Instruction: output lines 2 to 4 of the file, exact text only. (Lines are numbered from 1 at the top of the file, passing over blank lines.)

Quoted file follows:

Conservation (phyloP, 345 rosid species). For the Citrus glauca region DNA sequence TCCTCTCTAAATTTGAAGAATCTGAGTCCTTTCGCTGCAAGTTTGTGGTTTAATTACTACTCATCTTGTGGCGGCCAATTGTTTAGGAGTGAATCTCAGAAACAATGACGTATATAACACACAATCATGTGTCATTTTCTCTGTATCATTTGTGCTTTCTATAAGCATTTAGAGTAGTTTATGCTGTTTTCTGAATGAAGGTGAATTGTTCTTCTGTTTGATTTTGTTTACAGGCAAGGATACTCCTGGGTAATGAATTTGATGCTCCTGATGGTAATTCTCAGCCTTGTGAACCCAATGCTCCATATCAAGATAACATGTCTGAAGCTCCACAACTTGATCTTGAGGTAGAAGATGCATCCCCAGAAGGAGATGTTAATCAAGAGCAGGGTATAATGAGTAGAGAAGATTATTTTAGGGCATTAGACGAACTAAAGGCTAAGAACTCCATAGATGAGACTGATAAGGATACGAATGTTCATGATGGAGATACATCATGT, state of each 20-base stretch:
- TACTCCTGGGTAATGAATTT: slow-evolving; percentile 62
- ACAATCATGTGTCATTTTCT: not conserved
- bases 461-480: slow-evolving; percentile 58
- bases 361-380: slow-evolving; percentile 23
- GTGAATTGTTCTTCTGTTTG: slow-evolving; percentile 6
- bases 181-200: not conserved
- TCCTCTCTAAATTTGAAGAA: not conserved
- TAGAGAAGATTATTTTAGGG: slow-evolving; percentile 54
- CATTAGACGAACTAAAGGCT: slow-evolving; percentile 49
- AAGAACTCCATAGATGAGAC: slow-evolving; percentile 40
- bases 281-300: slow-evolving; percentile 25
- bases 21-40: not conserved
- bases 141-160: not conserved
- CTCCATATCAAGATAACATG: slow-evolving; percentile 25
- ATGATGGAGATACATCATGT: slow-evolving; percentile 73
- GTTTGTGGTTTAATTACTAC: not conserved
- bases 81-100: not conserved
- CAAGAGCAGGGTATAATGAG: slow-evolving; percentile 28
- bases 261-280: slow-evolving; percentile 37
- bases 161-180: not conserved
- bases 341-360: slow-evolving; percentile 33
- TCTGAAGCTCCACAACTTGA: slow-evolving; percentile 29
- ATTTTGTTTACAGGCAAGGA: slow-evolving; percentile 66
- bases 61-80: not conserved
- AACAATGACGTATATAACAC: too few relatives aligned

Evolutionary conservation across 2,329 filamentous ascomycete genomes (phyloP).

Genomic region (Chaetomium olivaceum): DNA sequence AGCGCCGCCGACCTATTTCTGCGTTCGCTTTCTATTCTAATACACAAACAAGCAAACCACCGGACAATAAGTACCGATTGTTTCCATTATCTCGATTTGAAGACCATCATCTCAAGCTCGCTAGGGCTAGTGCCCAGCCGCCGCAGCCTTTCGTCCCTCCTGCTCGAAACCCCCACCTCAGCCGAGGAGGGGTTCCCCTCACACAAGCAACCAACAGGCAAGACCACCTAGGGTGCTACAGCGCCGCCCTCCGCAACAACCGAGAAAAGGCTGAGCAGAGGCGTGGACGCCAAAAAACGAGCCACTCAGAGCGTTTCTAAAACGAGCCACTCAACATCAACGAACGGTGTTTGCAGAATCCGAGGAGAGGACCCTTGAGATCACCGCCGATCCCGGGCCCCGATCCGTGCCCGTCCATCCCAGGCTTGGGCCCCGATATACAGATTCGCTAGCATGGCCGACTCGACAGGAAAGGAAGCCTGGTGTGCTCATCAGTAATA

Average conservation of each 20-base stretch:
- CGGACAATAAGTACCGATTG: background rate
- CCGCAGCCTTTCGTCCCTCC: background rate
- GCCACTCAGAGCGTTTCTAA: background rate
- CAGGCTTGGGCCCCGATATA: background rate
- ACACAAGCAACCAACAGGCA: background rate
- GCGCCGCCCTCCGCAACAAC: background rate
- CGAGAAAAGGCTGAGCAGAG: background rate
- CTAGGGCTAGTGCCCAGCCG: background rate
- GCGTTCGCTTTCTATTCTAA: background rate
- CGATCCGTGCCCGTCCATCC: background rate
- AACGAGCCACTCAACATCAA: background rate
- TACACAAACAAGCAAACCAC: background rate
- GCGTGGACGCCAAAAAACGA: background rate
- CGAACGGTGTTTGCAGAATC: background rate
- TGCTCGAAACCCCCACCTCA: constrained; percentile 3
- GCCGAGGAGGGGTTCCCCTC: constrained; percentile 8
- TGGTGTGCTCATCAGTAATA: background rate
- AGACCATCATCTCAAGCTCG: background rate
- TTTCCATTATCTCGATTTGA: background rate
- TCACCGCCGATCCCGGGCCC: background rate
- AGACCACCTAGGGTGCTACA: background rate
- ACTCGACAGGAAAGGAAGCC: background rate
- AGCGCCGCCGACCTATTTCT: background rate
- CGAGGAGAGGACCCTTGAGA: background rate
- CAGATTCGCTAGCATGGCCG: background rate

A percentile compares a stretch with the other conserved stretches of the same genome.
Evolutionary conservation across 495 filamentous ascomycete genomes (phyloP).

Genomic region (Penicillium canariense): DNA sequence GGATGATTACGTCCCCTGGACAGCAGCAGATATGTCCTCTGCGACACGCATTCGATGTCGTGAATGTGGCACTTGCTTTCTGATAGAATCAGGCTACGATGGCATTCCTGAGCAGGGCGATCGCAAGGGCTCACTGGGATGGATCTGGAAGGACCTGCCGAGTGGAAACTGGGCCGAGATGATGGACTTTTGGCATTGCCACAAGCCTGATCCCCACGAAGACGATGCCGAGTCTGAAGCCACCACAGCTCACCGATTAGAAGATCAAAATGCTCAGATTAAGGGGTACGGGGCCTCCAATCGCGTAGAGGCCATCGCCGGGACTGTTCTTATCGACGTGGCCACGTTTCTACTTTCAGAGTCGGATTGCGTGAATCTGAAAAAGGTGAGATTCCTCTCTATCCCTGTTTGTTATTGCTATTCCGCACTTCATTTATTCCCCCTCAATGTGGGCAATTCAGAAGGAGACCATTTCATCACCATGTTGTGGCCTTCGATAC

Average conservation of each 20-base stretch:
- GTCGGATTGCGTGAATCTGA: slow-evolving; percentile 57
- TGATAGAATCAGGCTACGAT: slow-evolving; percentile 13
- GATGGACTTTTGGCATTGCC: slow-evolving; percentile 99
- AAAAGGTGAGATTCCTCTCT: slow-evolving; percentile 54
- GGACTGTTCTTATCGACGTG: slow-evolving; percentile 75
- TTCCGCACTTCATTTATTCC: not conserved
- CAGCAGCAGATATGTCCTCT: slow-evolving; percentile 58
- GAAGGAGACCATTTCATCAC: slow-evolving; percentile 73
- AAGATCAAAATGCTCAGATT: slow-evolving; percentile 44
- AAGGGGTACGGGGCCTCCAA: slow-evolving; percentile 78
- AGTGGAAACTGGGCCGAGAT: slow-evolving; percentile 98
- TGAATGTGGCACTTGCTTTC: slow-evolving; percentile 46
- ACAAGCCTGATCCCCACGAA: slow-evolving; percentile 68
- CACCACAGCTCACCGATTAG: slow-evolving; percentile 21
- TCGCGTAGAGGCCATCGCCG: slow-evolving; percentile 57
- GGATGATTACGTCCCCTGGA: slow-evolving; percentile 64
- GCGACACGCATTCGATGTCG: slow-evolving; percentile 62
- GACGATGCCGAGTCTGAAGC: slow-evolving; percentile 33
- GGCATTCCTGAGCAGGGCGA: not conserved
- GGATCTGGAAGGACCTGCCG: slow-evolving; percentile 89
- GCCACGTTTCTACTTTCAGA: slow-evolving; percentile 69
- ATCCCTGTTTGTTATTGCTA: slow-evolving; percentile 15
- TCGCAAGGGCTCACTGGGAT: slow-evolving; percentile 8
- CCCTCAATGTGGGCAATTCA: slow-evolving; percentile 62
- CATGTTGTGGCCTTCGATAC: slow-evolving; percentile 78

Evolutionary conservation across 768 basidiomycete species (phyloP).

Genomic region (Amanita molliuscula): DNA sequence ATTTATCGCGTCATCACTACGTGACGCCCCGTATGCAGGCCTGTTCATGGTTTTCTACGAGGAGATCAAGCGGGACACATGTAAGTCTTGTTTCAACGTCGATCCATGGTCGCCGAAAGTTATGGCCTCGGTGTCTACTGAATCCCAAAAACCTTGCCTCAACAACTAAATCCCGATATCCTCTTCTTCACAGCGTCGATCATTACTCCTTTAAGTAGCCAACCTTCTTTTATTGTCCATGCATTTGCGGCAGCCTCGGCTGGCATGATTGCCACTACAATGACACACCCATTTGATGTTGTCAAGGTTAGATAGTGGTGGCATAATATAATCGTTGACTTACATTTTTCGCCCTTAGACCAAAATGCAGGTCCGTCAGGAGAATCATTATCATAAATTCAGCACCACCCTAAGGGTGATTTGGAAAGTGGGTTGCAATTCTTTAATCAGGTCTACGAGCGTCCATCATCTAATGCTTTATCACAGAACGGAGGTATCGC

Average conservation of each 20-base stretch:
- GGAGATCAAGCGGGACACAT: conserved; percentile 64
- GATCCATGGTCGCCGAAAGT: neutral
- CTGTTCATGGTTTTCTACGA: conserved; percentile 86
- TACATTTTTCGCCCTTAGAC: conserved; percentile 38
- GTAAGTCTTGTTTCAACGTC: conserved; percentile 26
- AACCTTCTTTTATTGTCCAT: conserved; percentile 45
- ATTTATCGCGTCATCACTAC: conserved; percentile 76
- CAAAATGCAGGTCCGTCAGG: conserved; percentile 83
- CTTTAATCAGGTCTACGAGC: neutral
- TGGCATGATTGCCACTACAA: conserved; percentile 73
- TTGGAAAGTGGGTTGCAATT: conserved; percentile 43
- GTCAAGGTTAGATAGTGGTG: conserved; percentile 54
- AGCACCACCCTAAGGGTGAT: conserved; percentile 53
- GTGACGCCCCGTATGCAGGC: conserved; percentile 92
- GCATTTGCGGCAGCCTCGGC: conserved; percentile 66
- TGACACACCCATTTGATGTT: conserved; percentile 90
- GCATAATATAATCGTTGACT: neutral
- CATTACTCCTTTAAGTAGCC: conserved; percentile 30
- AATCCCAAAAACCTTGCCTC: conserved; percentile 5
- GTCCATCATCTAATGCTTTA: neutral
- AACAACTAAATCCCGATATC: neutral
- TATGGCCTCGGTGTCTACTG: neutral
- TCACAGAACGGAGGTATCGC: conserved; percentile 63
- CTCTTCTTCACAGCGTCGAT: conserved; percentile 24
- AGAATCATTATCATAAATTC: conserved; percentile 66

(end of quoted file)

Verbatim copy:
- TACTCCTGGGTAATGAATTT: slow-evolving; percentile 62
- ACAATCATGTGTCATTTTCT: not conserved
- bases 461-480: slow-evolving; percentile 58